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Bohemian Rhapsody in the British Empire Building

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This afternoon I walked around Place d’Armes, where Wolfe would have seen the French lay down their arms if he’d come back in 1760 to complete the unfinished business that killed him on the Heights of Abraham. I’ve walked there a few times since I moved to Montreal eight years ago, usually to accompany some sightseeing friend. Today as always a painter daubed a canvas portraying Notre Dame Basilica. He was at the point of signing it and giving it a title, but needed advice from his friend on how to write Montreal at the bottom. Then he needed her to spell Canada.

This was beside the domed Bank of Montreal Head Office, part of the square where a plaque boasts of Maisonneuve killing the chief of the Iroquois “with his own hands” in 1644. I walked around with a feeling of dread—the heaviness of armaments, force and bloodshed oppresses the square. Its stones, pavement and statues testify to centuries of violence that a person can still feel.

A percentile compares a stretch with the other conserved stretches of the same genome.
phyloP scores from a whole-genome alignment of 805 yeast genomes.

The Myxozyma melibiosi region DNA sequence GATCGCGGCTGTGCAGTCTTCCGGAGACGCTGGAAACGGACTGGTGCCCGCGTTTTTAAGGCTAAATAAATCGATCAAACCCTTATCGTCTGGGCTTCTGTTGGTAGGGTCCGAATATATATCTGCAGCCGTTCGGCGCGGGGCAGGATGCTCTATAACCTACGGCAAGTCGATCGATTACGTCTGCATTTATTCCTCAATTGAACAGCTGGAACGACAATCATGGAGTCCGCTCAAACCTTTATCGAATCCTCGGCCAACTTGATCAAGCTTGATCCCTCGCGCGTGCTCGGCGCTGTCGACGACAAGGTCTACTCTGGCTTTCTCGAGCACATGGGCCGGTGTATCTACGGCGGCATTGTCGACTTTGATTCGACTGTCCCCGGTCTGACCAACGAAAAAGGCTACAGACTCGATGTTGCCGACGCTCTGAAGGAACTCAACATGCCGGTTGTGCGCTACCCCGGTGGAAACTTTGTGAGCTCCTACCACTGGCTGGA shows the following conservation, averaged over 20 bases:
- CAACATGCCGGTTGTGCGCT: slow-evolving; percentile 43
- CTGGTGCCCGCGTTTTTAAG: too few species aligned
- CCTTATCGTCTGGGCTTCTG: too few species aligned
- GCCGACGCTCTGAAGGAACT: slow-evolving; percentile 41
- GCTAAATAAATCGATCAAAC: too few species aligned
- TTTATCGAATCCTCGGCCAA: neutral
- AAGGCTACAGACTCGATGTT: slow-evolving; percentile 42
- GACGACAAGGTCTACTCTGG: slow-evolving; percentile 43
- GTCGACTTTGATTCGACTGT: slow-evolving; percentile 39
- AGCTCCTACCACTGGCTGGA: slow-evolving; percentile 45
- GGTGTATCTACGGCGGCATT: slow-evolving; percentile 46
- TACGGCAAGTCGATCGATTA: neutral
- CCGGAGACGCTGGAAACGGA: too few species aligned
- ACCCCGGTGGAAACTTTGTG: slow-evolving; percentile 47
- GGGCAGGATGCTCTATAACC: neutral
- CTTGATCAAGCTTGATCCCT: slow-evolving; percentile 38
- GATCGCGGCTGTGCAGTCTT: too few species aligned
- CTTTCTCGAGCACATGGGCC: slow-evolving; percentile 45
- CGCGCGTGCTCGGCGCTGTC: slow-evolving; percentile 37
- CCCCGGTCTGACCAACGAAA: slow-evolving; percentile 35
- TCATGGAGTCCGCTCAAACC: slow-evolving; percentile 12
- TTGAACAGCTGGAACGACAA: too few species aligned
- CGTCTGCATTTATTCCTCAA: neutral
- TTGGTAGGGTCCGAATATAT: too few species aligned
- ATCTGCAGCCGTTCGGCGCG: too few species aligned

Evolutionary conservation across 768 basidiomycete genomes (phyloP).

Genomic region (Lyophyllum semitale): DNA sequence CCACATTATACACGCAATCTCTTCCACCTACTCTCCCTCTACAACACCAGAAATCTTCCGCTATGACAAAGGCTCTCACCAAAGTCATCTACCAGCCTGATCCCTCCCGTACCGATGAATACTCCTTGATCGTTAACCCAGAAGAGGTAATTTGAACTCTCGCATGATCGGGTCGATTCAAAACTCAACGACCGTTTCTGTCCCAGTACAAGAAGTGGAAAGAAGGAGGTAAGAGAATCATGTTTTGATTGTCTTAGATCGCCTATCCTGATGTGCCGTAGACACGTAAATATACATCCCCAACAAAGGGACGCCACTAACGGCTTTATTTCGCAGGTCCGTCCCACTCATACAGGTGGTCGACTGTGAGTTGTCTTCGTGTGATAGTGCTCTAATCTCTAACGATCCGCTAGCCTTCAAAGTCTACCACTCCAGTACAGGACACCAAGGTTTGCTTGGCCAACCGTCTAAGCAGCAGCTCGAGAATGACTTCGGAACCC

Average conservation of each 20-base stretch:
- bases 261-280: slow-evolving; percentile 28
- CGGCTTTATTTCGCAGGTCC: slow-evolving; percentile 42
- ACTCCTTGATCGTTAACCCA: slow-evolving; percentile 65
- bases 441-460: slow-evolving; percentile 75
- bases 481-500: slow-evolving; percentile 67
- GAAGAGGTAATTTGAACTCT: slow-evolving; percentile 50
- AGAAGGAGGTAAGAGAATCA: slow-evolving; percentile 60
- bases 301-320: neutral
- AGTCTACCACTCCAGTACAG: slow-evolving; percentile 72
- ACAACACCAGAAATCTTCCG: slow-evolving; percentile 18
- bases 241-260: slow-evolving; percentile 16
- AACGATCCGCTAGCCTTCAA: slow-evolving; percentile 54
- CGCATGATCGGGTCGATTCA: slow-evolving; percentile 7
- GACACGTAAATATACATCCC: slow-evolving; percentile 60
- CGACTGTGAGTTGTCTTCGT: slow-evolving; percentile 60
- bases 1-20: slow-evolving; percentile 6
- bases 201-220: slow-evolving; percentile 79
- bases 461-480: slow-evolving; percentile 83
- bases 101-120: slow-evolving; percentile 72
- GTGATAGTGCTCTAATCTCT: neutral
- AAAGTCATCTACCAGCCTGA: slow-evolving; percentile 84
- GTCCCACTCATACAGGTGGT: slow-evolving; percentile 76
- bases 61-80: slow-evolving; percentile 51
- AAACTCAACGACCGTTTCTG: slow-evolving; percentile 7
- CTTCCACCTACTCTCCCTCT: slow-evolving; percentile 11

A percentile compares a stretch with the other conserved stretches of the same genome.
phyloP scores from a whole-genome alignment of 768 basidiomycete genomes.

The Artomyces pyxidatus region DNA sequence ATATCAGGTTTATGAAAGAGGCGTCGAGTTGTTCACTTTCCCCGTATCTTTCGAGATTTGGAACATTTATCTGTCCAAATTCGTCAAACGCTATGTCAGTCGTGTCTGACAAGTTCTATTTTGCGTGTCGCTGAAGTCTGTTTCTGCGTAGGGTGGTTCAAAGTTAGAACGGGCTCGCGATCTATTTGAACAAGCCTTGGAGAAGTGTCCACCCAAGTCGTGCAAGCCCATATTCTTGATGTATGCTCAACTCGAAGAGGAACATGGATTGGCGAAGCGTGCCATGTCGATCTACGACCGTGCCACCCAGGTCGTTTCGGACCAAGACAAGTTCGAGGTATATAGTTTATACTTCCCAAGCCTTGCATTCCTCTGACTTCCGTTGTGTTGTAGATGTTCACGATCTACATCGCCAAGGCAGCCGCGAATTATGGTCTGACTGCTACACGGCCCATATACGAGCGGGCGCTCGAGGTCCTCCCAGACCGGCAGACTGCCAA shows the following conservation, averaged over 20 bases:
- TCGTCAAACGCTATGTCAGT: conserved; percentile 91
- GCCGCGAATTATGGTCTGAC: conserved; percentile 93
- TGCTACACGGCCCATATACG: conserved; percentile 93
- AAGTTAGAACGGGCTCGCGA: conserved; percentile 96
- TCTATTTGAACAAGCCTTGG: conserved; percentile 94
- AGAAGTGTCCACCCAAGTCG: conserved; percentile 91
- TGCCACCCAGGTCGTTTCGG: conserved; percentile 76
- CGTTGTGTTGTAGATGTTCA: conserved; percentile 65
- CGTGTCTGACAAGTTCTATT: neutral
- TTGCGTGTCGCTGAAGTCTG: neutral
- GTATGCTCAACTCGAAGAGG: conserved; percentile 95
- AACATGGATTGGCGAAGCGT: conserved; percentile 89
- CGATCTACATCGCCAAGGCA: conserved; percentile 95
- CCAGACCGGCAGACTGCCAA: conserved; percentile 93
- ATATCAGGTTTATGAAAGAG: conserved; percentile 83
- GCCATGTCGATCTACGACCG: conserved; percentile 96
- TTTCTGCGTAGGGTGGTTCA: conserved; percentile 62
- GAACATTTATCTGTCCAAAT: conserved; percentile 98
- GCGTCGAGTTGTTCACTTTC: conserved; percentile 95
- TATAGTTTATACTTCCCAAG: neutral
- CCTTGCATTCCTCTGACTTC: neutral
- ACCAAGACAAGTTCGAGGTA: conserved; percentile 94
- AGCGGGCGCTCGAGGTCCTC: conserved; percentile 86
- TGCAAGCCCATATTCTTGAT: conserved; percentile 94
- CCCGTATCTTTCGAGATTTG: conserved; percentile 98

A man and his horse and cart wait to give tourists a ride but this is January. There’s a bag of carrots on the seat. If the horse finally gets a fare his shoes will clop on paving stones the city has paid hundreds of thousands of dollars to restore. Some of the original stones came over in Wolfe’s time as ballast on ships. I walk on them to a magnificent wedge-shaped building with the name British Empire Building built into an oblique wall with pilasters and mullioned window arches. I’ve never noticed this building before, and wonder if I’ve dreamt it into being by thinking about Wolfe night and day.

It’s a café inside. I order chai and a slice of chocolate pear cake. The plaster-work is scrolled with incredible intricacy around the windows, on the ceilings, even in the toilets. Leaves, scallops, whorls and orbs—Freddie Mercury belts out Bohemian Rhapsody. Then the Beatles—All you Need is Love. A real British Empire serenade.
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